Reporting Violations

The audit disclosed a violation of LMRDA Section 201(b), which requires labor organizations to file annual financial reports accurately disclosing their financial condition and operations. The audit was completed for the fiscal year ended December 31, 2015, however there were violations identified throughout the course of the audit which indicated reporting violations on the previous year’s Form LM-3 report. The Labor Organization Annual Report (Form LM-3) filed by Branch 373 for the fiscal year ended December 31, 2014, was deficient in the following areas:


1. Acquire/Dispose of Property


Item 13 [LM-3] (During the reporting period did your organization acquire or dispose of any assets in any manner other than by purchase or sale?) should have been answered, "Yes," because the union gave away watches to retirees and gift cards during the year. The union must identify the type and value of any property received or given away in the additional information section of the LM report along with the identity of the recipient(s) of such property. The union does not have to itemize in the report every recipient of such giveaways by name. The union can describe the recipients by broad categories if appropriate such as “members” or “new retirees.”

2. Failure to File Bylaws


The audit disclosed a violation of LMRDA Section 201(a), which requires that a union submit a copy of its revised constitution and bylaws with its LM report when it makes changes to its constitution or bylaws. Branch 373 amended its local constitution and bylaws in 2013, but did not file a copy with its LM report for that year.

Branch 373 filed a copy of its most recent constitution and bylaws during the audit, if any changes are made following the audit they must be submitted when you file your annual LM report.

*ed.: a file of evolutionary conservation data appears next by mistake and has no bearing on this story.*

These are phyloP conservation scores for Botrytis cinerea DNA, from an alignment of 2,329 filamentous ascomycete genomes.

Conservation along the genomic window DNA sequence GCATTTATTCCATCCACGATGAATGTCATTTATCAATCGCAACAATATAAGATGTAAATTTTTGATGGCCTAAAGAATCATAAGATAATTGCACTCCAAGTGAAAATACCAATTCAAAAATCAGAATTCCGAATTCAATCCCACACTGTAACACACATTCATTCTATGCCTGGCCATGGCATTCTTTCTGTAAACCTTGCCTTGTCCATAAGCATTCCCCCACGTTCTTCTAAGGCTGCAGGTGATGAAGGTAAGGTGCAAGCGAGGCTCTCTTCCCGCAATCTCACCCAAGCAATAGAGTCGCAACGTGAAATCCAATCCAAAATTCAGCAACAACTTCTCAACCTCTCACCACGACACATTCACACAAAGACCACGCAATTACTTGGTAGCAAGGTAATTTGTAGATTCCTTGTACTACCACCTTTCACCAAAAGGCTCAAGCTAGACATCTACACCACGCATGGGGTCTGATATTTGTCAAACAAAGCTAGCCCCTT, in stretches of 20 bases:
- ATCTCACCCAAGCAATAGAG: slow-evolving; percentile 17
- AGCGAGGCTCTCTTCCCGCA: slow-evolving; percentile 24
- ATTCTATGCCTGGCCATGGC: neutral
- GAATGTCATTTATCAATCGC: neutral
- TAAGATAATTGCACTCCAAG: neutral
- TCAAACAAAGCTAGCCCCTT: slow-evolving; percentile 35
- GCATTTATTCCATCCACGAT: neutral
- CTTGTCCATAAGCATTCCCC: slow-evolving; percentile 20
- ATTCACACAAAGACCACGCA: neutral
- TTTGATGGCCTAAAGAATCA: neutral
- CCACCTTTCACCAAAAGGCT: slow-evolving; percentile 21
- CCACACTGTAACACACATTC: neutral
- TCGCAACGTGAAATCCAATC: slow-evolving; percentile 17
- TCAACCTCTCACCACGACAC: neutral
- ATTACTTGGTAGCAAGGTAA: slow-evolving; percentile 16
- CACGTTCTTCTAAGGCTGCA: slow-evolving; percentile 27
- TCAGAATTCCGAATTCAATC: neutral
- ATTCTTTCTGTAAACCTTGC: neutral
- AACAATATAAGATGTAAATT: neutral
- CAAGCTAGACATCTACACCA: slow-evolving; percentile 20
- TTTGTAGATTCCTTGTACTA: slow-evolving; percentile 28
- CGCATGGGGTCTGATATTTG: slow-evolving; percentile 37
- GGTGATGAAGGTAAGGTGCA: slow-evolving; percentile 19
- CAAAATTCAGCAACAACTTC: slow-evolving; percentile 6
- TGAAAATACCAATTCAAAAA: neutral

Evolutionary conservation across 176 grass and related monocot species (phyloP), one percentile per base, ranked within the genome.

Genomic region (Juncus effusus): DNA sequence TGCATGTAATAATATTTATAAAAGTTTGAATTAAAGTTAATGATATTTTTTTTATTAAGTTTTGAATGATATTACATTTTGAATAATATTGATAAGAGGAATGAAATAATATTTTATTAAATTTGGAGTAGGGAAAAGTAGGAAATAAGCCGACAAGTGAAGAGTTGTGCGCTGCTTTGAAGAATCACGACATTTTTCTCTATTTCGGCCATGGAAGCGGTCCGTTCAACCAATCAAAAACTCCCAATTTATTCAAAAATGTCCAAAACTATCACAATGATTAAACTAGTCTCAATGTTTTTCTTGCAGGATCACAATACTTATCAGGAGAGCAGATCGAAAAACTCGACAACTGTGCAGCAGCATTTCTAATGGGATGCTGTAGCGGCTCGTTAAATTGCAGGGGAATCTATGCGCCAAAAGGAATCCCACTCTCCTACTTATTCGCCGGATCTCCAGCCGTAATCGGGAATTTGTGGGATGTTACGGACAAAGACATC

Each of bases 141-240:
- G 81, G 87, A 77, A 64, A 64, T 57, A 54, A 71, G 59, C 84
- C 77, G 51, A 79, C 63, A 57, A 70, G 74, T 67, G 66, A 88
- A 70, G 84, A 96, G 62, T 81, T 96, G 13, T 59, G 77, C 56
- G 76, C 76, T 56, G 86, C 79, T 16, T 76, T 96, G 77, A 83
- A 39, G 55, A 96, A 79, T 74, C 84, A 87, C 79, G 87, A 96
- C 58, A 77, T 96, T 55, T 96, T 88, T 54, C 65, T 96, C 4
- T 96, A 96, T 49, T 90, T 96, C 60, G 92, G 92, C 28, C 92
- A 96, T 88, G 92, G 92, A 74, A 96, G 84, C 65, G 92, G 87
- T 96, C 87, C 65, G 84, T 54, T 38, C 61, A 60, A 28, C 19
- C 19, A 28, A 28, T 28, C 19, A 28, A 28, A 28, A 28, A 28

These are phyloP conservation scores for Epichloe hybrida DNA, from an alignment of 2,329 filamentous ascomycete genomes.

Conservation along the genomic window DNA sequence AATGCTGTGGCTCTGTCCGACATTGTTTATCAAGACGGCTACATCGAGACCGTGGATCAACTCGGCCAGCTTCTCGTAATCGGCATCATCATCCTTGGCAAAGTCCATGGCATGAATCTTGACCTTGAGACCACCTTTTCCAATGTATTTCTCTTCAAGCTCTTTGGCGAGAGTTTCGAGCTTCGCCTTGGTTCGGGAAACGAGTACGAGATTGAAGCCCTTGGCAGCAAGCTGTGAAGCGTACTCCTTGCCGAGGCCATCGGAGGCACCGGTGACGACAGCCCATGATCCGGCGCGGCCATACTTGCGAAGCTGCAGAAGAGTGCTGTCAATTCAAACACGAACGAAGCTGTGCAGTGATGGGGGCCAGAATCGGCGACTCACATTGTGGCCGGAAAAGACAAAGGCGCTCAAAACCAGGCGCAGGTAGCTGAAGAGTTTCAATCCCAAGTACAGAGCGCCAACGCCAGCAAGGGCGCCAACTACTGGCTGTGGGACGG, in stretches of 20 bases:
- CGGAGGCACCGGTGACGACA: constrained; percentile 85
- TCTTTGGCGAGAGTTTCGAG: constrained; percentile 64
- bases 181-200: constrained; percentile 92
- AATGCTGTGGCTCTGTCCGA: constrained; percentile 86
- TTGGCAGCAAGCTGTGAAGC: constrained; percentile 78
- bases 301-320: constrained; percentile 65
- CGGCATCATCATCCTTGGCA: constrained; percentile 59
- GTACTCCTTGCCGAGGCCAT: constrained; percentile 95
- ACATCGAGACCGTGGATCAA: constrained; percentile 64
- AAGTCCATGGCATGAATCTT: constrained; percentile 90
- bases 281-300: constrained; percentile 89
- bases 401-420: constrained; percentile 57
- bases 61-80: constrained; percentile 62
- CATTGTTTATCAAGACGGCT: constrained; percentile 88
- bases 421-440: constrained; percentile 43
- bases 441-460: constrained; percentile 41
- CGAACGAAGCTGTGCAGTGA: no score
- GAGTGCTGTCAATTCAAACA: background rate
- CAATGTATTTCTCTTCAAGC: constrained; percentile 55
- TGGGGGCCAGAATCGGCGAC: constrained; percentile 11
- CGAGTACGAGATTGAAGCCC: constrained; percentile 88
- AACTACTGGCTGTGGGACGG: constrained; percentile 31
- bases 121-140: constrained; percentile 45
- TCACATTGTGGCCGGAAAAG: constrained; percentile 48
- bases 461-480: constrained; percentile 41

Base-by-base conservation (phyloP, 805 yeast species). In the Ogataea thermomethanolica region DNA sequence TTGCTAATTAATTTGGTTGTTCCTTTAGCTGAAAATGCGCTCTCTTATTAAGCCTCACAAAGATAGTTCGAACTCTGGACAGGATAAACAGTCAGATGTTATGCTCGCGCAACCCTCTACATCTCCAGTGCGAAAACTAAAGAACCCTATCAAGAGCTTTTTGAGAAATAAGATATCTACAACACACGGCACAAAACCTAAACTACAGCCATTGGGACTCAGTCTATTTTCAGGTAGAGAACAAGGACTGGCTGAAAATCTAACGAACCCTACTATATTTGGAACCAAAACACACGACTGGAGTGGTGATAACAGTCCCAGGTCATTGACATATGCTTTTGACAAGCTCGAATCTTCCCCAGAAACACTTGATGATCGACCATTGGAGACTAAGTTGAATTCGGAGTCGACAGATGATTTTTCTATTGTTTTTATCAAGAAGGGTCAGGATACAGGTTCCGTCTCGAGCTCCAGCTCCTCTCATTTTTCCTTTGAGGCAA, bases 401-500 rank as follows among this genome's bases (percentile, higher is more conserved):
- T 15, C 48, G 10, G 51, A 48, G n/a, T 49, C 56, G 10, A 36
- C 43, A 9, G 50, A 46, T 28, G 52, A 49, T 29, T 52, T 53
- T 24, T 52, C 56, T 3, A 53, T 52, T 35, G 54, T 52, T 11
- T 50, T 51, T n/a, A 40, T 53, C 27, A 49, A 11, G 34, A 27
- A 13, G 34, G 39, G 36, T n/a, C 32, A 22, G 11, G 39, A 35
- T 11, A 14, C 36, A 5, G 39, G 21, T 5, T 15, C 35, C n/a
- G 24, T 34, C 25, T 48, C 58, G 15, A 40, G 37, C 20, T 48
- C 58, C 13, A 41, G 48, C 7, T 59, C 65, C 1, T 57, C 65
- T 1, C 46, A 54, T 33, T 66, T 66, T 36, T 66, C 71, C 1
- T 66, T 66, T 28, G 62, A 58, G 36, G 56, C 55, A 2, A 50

I am not requiring that Branch 373 file an amended LM report for 2014 to correct the deficient items, but Branch 373 has agreed to properly report the deficient items on all future reports it files with OLMS.

Other Violations

The audit disclosed the following other violation(s):

1. Inadequate Bonding


The audit revealed a violation of LMRDA Section 502 (Bonding), which requires that union officers and employees be bonded for no less than 10 percent of the total funds those individuals or their predecessors handled during the preceding fiscal year.

The audit revealed that Branch 373’s officers and employees were not bonded for the minimum amount required at the time of the audit. However, Branch 373 obtained adequate bonding coverage and provided evidence of this to OLMS during the audit. As a result, OLMS will take no further enforcement action regarding this issue.





Other Issues


1. Expense Policy


As I discussed during the exit interview with you and Mr. Bourgeois, the audit revealed that Branch 373 does not have a clear policy regarding the types of expenses personnel may claim for reimbursement and the types of expenses that may be charged to union credit cards. OLMS recommends that unions adopt written guidelines concerning such matters.

2. Duplicate Receipts


Members of Branch 373 buy items such as Christmas cards and calendars directly from the union. OLMS recommends that Branch 373 use a duplicate receipt system where the union issues original pre-numbered receipts to all members who make payments directly to the union and retains copies of those receipts. A duplicate receipt system is an effective internal control because it ensures that a record is created of income which is not otherwise easily verifiable. If more than one duplicate receipt book is in use, the union should maintain a log to identify each book, the series of receipt numbers in each book, and to whom each book is assigned.

I want to extend my personal appreciation to Letter Carriers Branch 373 for the cooperation and courtesy extended during this compliance audit. I strongly recommend that you make sure this letter and the compliance assistance materials provided to you are passed on to future officers. If we can provide any additional assistance, please do not hesitate to call.

Sincerely,




Investigator

cc: Mr. Brannen Bourgeois, Treasurer